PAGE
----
Former U.S. Army Major and his wife, an anesthesiologist, criminally charged in a conspiracy to transfer highly sensitive medical data about patients - US military personnel to Russia. The edition told in more detail to Reuters.
Jamie Lee Henry, a former major who was formerly a physician at Fort Bragg in North Carolina, and his wife, Russian-speaking doctor Anna Gabrielian, have been charged in a Maryland federal court with conspiracy and wrongful disclosure of individually identifiable medical information about military patients. They were arrested on 28 September.
The indictment alleges that in the aftermath of Russian President Vladimir Putin's invasion of Ukraine in February, the couple sought to help the Russian government by providing it with data that would help the Putin regime "get an idea of the health status of individuals associated with the US government and military."
The indictment says the couple dated someone they believed was a Russian official but was actually an undercover FBI agent.
At a Baltimore hotel on August 17, Gabrielian told an undercover agent that "she is motivated by patriotism towards Russia to provide any help she can, even if it means being fired or incarcerated."
At the meeting, she volunteered to enlist her husband Henry in the scheme, who, among other things, has information about military aid the United States has provided to Ukraine.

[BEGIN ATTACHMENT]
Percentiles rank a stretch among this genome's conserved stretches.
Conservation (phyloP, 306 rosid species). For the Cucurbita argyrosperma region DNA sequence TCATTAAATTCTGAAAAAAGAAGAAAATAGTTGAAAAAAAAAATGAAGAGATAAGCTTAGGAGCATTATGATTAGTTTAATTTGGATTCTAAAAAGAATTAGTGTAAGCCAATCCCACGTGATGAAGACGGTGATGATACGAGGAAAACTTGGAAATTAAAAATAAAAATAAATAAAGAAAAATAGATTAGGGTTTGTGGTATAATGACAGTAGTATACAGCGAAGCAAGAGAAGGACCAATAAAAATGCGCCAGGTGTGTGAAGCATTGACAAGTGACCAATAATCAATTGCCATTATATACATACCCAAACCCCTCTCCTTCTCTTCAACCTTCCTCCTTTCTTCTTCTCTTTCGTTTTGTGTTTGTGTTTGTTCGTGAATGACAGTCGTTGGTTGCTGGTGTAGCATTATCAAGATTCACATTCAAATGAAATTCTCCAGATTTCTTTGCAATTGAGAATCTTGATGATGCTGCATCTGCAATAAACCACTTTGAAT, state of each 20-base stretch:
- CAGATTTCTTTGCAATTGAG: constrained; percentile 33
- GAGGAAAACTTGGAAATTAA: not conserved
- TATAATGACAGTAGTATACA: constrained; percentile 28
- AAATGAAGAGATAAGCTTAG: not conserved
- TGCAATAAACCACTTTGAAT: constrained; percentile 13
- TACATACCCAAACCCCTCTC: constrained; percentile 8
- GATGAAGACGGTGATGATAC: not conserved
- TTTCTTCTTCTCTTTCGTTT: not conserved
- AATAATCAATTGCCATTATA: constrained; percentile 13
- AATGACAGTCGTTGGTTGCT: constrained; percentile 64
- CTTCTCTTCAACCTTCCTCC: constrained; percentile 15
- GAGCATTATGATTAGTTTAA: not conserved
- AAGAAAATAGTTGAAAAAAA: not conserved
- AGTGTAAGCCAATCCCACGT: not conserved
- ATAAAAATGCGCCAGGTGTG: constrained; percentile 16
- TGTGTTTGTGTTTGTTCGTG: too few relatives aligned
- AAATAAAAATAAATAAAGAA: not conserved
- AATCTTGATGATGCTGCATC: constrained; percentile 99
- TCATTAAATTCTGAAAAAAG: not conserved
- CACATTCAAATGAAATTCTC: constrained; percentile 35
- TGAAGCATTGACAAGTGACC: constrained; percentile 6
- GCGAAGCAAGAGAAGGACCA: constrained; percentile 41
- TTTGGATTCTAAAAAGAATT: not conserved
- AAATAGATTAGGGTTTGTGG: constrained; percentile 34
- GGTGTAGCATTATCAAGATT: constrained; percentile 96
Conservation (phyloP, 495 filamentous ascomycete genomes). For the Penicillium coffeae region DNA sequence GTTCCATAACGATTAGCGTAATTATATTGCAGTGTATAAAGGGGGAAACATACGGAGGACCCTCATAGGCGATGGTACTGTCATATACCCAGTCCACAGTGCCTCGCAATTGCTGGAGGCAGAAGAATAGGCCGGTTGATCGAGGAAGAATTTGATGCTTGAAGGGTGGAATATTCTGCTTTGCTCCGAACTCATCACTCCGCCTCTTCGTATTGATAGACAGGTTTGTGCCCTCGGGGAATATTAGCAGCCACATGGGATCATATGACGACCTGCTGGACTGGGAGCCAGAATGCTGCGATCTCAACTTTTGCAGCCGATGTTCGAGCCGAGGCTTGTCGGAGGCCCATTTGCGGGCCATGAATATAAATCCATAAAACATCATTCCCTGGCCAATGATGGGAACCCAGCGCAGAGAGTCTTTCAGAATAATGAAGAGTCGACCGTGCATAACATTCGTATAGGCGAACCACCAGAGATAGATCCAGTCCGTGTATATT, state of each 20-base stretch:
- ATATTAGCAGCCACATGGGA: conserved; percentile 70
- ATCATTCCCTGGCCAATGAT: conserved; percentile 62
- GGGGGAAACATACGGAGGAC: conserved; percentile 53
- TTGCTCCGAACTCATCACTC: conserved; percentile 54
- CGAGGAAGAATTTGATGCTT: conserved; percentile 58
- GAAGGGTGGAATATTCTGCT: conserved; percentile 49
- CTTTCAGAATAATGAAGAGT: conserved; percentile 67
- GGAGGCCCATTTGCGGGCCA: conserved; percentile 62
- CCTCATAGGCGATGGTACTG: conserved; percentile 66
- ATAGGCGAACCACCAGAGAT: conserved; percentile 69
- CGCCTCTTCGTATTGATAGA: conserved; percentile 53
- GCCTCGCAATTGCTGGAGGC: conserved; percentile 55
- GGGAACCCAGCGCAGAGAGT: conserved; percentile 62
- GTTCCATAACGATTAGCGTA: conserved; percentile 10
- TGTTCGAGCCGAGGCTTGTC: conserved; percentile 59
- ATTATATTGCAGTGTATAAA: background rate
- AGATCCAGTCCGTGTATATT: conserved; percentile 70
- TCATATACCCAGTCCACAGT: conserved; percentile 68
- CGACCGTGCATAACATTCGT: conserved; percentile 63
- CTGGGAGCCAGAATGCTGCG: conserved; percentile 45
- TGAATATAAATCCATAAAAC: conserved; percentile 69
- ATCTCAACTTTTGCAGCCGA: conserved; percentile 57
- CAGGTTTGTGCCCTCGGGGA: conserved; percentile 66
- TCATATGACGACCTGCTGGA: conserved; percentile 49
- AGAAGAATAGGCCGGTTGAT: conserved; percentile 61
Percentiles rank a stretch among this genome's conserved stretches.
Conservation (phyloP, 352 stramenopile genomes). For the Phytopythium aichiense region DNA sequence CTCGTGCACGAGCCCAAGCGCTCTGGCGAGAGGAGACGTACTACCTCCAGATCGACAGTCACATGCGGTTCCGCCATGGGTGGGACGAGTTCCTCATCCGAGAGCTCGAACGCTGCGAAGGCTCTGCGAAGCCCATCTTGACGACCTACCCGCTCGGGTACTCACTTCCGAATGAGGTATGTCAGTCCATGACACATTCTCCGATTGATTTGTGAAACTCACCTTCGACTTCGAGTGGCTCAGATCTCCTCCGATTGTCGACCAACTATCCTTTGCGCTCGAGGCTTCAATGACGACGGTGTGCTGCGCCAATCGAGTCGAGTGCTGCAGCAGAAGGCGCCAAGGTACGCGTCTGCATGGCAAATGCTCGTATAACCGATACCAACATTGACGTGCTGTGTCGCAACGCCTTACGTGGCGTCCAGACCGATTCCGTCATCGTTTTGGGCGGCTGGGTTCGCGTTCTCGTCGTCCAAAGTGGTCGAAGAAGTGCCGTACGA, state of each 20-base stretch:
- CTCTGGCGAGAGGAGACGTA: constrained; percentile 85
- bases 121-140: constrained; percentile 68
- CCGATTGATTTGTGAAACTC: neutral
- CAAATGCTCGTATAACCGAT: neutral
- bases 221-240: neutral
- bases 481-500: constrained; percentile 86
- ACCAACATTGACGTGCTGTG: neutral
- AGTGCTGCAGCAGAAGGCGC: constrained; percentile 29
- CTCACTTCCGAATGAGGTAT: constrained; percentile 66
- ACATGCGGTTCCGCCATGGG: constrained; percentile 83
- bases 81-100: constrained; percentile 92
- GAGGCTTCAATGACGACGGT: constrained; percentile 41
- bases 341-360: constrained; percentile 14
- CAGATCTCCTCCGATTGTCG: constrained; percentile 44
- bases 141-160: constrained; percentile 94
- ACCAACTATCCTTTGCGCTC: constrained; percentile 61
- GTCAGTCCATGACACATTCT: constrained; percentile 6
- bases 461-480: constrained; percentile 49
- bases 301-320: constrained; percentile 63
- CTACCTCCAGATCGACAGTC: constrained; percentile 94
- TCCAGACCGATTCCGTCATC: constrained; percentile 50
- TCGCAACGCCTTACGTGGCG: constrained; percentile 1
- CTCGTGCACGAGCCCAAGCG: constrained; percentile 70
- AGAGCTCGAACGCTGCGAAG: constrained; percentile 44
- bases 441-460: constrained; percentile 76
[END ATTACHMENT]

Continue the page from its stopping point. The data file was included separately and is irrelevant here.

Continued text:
Later that day, in another meeting, Henry told the undercover agent that he too was committed to Russia, even considering volunteering for the Russian army.
“What I see now in Ukraine is this: the United States is using Ukrainians as an intermediary to express their hatred of Russia,” Henry told the agent.
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Henry had some reservations about providing medical information, which the indictment violates the Health Insurance Portability and Accountability Act (HIPAA), but Gabrielian didn't hesitate.
At the next meeting on August 24, she told the agent that her husband turned out to be a "coward" that he was worried about violating HIPAA, but she was breaking the law "constantly" and would make sure they could give Russia access to medical records.
By the end of the month, she had passed on information about current and former military officials and their spouses.
If found guilty, the defendants face a maximum sentence of five years in federal prison for conspiracy and a maximum of 10 years in federal prison for each count of disclosure.